Although in use for long before the birth of the FDA in 1938; medical oxygen had an initiative undertaken for its safe use only with the passage of The Medical Gas Safety Act by the FDA in 2006. It commenced with the start of what FDA called the 'Unapproved Drug Initiative', which bunched all kinds of medical gases under the broad category of 'unapproved drugs'. An unapproved drug is one for which the FDA does not formulate guidelines. With the passage of this bill into law in mid-2012, the FDA now brings medical gases under its belt and brings about a bouquet of changes into the existing law governing medical gases.
A slew of changes
One of the most important changes the Medical Gas Safety Act will bring about is that it exempts this industry from paying the FDA Drug User Fees. This will result in savings of millions of dollars for the industry. This is seen as a triumph of this industry's lobbying power.
Addresses major concerns
Another prominent difference this Act will bring about is that it addresses the major concern of gas manufacturers -that of storage of many medical gases like nitrogen, oxygen and others. A huge number of such gases whose use was previously unregulated will now be classed as Designated Medical Gas and be subject to regulation. These gases will have the FDA's regulations in relation to storage in whatever form they are stored -liquefied, non-liquefied, cryogenic or any other. Further, there will be greater clarity on other important issues like expiry date of gases.
From no regulation to nationwide regulation
The Act also removes ambiguity about the previously existent 'regulations' considerably. Actually, there were no FDA-led regulations for these gases, as we have seen. Their use was broadly and loosely governed by a number of individual guidelines that were set by different bodies. Now, the FDA will enact uniform, nationwide regulations for these gases' safe use.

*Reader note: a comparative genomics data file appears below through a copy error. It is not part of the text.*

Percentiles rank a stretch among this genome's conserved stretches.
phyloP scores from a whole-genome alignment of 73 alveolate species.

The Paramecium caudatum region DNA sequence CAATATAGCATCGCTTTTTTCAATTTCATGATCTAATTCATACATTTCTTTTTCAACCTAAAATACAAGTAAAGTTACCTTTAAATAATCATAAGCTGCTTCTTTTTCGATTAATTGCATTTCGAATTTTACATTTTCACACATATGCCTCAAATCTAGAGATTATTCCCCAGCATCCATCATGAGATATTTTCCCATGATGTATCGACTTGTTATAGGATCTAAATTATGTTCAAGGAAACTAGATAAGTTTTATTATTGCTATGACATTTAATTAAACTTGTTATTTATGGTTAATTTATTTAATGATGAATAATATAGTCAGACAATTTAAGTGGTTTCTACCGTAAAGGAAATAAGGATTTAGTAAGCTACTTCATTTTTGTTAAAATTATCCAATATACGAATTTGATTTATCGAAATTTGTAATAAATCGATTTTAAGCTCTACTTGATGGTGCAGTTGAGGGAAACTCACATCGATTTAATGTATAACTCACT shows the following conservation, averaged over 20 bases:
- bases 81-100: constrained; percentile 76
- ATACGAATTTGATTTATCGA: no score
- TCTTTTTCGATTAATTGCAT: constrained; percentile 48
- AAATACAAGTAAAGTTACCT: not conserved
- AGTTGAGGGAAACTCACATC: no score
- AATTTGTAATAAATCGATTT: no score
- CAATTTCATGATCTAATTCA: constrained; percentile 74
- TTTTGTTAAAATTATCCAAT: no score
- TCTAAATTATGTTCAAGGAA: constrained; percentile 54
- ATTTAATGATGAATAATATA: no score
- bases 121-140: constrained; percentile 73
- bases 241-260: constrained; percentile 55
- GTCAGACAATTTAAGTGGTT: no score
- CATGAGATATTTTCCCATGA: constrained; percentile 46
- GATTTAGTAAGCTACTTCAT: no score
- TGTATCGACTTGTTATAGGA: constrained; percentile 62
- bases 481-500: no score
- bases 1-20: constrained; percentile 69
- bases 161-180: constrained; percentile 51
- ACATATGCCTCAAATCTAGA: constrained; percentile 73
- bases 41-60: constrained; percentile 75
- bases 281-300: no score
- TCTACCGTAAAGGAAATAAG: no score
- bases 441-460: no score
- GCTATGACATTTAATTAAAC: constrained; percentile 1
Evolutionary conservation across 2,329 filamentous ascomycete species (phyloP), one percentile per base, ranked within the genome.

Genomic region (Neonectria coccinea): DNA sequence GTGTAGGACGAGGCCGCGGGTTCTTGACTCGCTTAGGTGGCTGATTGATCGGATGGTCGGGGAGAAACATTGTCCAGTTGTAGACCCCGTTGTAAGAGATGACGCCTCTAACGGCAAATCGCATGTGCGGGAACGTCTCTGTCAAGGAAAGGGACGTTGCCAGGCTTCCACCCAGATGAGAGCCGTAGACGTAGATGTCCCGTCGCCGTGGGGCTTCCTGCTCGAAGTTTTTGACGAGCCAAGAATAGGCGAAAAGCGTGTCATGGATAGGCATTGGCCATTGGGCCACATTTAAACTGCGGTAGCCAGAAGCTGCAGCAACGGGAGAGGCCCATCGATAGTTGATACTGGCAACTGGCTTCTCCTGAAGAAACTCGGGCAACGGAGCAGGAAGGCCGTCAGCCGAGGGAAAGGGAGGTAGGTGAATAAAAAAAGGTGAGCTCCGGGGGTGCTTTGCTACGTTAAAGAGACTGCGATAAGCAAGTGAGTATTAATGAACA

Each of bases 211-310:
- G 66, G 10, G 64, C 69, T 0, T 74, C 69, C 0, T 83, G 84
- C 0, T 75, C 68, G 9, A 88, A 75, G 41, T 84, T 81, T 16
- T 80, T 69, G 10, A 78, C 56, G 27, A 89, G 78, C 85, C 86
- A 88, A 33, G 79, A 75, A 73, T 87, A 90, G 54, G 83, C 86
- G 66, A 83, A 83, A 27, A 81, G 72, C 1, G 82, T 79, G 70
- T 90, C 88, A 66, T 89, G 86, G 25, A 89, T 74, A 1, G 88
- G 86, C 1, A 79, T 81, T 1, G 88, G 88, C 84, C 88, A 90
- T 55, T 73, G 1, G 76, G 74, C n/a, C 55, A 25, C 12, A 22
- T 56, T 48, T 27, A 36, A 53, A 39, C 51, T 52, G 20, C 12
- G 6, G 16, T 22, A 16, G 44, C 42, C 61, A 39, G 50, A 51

IPR for the gas industry
The medical gases industry is likely to see more innovation in the future with the passage of this Act. Previously, gases were not subject to intellectual property rights. From now on, they will be. This removes a major stumbling block to creativity and novelty in this sector, as the absence of an IPR law stifled advancement. In addition, the new law also lays out a certification process when designated medical gases are to be produced.
Facilitates FDA-industry interface
This law also fosters far greater interaction between the industry and the regulatory body. It requires the FDA to consult the gas industry about any regulatory decisions and actions. It offers a framework to create or subsequently revise any regulation for the industry.
One reservation however, of the industry about this Act is that it sees the FDA's inclusion of carbon monoxide in the designated mixture list as anomalous. The FDA's rationale for including this gas in this list is that it is used for Lung Diffusion Test Mixtures. The industry sees an inconsistency in this because Lung Diffusion Test Mixtures are regulated under the classification of medical devices and not drugs, while some other gases used in Lung Diffusion Test Mixtures, such as neon and methane for instance, are not included in the designated gas list.